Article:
Jon Jost describes Swimming in Nebraska, which he shot in digital video in Lincoln mostly in 2006, as “a kind of essay/meditation on the mid-west, creative work, artistry, life, the cosmos and, I’ll be damned, I don’t really know.” It is punctuated by overhead shots of Man alone in an indoor pool, swimming laps, while a whispering voice is heard counting these, suggesting the mortal breaths of the individual, here in his mid-60s, amidst, ironically, a display of athletic endurance.
     Early on, we see a woman conducting the Eastridge Presbyterian Church Choral Choir, which for a stretch turns invisible, making the haunting singing a disembodied harmony of heavenly voices as abstract imagery fills the screen. Suddenly, the triplicate image of a pair of hands at a piano keyboard—later, we also see a violinist—fills a horizontal strip at screen-bottom: a profoundly moving materialization of spirit.
     There’s a good deal of scientific lecturing about such things as depth perception, molecular activity and energy transformation, and culminating in a whispered reading of the Table of Elements. Yet some of this is mysterious: “What if . . . the far galaxies Man observes make up . . . some enormous creature or cosmic snowflake whose exterior we will never see?” Kaleidoscopic imagery, sometimes embedding crosses or a matrix of net-like squares, suggests the designs of Persian rugs before it resolves into a grand vision of starry cosmos—the conversion into poetry of such an utterance as this: “In Nebraska the landscape seems to go on forever. . . . The chemistry of the plants, soil, water and sky forms an integrated whole that connects Nebraska with every other part of the biosphere.”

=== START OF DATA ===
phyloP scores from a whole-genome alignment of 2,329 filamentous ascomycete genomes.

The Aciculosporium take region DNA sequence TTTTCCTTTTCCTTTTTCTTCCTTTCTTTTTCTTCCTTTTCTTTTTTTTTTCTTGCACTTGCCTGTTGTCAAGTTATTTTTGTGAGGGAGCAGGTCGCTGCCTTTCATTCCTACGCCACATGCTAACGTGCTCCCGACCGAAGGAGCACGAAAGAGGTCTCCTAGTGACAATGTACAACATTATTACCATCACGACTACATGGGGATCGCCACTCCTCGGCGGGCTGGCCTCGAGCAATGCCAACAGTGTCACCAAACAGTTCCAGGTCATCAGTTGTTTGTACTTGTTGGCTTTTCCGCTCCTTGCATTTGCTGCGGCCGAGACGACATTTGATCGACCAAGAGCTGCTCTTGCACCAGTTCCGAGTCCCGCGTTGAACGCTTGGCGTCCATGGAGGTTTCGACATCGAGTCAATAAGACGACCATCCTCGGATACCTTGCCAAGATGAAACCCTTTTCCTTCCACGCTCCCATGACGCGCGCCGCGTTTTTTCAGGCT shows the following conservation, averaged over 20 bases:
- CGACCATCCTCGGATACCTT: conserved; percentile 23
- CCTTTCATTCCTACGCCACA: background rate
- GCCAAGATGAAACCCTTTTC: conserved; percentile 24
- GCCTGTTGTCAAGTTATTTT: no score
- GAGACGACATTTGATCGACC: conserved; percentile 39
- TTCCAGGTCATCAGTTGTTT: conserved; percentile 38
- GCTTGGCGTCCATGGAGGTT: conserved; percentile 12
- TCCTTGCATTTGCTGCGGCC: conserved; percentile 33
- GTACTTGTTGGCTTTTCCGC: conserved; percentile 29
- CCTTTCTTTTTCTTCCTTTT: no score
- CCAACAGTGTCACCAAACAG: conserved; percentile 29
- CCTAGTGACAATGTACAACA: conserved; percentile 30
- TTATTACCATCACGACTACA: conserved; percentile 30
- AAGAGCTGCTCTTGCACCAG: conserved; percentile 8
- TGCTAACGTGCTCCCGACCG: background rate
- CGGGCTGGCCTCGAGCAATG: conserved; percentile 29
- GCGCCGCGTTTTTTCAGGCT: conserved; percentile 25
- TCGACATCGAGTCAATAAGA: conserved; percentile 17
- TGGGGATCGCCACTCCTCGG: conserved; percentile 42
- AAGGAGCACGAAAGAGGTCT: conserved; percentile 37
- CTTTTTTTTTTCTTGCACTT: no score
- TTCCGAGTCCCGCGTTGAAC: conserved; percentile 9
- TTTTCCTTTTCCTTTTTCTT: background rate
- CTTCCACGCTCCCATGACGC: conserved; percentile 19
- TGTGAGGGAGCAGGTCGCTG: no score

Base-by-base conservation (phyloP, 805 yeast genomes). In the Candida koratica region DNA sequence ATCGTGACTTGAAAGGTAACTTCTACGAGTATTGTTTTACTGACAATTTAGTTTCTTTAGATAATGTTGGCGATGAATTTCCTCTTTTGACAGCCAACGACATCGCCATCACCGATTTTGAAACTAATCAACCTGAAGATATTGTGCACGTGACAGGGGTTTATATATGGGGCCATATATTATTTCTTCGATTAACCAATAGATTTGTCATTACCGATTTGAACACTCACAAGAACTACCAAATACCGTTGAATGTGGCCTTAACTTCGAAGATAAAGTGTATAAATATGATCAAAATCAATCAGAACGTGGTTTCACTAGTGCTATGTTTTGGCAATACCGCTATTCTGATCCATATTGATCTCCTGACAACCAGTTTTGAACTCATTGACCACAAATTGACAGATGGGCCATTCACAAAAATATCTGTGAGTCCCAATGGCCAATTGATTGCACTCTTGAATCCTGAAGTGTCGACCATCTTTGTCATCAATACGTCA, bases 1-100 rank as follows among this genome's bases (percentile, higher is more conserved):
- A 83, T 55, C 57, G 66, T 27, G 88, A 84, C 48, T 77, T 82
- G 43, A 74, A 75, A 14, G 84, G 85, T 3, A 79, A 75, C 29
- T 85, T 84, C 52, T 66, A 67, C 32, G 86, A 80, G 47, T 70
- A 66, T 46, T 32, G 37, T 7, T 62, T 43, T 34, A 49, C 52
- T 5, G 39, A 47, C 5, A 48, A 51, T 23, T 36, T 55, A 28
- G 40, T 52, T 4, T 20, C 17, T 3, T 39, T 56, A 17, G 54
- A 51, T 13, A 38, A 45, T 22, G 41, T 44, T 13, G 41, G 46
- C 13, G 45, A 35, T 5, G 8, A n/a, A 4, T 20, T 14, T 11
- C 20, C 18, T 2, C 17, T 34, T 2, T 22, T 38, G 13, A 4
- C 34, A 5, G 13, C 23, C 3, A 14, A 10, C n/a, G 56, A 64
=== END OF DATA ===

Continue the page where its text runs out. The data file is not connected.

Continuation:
Mirror-imaging gives us trees and sky both above and (upside-down) below land that the camera zips across: life passing by.

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